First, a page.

Public Health Service Act section 2707, as added by the Affordable Care Act (ACA), provides that issuers of non-grandfathered individual and small group market health insurance coverage, as well as non-grandfathered group health plans, must ensure that any cost-sharing imposed under the plan does not exceed the annual limit provided for under section 1302(c)(1) of the ACA. A grandfathered health plan is a health plan that existed on March 23, 2010, and has not since undergone certain changes (see, e.g., 45 C.F.R. § 147.140). Today, most health plans are non-grandfathered. Under section 1302(c)(1), an enrollee’s maximum annual cost-sharing for essential health benefits is limited, for plan years beginning in 2020, to $8,150 for self-only coverage and $16,300 for family coverage.
Prior to the 2020 Notice of Benefit and Payment Parameters final rule (“2020 NBPP Final Rule”), CMS had not addressed whether plans have the flexibility to determine how to count manufacturer assistance with enrollee cost-sharing toward the annual limit on cost-sharing. In the 2020 NBPP Final Rule, CMS addressed this issue, providing that, for plan years beginning on or after January 1, 2020, and consistent with state law, plans are permitted, but not required, to exclude the value of pharmaceutical manufacturers’ coupons from counting toward the annual limit on cost-sharing where a medically appropriate generic equivalent to the relevant drug is available (our summary of the 2020 NBPP Final Rule is online here).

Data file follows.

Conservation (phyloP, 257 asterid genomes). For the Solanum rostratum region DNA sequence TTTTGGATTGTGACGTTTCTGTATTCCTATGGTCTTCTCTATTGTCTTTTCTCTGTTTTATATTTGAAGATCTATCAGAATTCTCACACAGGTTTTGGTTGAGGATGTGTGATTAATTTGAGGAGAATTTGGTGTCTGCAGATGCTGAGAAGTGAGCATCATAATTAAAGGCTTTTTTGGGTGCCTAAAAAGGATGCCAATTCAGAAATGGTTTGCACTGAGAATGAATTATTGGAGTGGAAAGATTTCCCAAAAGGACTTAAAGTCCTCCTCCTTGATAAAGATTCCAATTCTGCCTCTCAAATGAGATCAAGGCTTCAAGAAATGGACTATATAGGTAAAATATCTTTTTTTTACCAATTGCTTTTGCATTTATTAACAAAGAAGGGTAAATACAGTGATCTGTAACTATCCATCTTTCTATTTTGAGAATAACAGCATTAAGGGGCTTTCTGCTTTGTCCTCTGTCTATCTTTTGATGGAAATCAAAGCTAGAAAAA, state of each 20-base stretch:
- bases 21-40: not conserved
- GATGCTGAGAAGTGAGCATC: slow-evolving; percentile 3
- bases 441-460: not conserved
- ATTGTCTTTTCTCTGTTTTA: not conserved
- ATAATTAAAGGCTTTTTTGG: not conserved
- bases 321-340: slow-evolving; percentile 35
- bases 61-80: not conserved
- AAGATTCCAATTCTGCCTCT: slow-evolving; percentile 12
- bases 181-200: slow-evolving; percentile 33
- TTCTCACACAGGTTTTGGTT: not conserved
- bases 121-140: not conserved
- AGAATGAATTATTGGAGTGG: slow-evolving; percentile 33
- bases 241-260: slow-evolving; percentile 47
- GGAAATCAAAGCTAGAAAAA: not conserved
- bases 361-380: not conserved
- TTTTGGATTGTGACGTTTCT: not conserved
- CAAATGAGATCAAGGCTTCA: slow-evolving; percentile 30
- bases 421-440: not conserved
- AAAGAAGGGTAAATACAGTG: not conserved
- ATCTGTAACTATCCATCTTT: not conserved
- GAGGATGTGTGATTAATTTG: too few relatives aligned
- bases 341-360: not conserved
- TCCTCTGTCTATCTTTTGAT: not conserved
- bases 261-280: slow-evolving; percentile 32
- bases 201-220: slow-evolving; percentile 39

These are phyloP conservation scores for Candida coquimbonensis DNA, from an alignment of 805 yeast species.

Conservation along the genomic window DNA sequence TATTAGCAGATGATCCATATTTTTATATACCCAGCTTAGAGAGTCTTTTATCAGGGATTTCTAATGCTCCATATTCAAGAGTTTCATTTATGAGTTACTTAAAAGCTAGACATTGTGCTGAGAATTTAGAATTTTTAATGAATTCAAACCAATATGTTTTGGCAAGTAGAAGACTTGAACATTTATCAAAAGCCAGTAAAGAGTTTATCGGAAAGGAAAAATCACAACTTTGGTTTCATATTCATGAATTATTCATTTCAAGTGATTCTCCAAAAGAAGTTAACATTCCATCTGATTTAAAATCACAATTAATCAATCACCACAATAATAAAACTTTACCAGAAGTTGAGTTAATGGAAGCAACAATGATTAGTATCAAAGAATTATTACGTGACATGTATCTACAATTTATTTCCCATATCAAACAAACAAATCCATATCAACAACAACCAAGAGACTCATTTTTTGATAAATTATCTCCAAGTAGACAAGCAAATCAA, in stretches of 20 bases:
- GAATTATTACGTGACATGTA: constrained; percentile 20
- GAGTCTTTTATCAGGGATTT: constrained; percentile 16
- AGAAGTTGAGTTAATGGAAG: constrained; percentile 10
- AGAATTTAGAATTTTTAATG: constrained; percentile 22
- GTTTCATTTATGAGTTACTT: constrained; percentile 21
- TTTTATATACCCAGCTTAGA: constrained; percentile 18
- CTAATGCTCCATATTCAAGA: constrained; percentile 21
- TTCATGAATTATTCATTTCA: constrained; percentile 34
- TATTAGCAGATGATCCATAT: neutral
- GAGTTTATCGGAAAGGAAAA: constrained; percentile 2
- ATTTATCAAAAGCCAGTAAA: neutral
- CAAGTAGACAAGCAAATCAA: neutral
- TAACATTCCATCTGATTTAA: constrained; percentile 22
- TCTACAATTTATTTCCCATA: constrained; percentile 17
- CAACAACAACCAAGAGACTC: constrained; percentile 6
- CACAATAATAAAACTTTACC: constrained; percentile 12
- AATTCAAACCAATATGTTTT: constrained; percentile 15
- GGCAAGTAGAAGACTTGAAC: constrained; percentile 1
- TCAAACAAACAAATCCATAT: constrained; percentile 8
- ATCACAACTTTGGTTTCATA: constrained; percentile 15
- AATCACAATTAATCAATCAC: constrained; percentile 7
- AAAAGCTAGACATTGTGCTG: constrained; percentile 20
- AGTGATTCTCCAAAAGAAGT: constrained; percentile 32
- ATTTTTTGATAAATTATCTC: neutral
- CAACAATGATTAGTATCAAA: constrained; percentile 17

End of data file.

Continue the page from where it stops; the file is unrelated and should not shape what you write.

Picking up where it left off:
On August 26, 2019, the Departments of Health and Human Services (HHS), Labor, and the Treasury (the “Departments”) issued guidance stating that it had come to their attention that the finalized policy could be understood to imply that, in circumstances other than where a medically appropriate generic equivalent is available, plans are required to count pharmaceutical manufacturer coupon amounts toward the annual limit on cost-sharing. The Departments noted that such an understanding could create a conflict with certain rules governing high deductible health plans that are intended to allow eligible individuals to establish health savings accounts. The Departments stated that HHS, in consultation with the Departments of Labor and the Treasury, would address this concern in the 2021 NBPP rulemaking process. The Departments further stated that, pending the completion of the 2021 NBPP rulemaking, they would not initiate enforcement action if a plan were to exclude the value of pharmaceutical manufacturer coupons from the annual limit on cost-sharing, including in circumstances where no medically appropriate generic equivalent is available.
Modified treatment of manufacturer coupons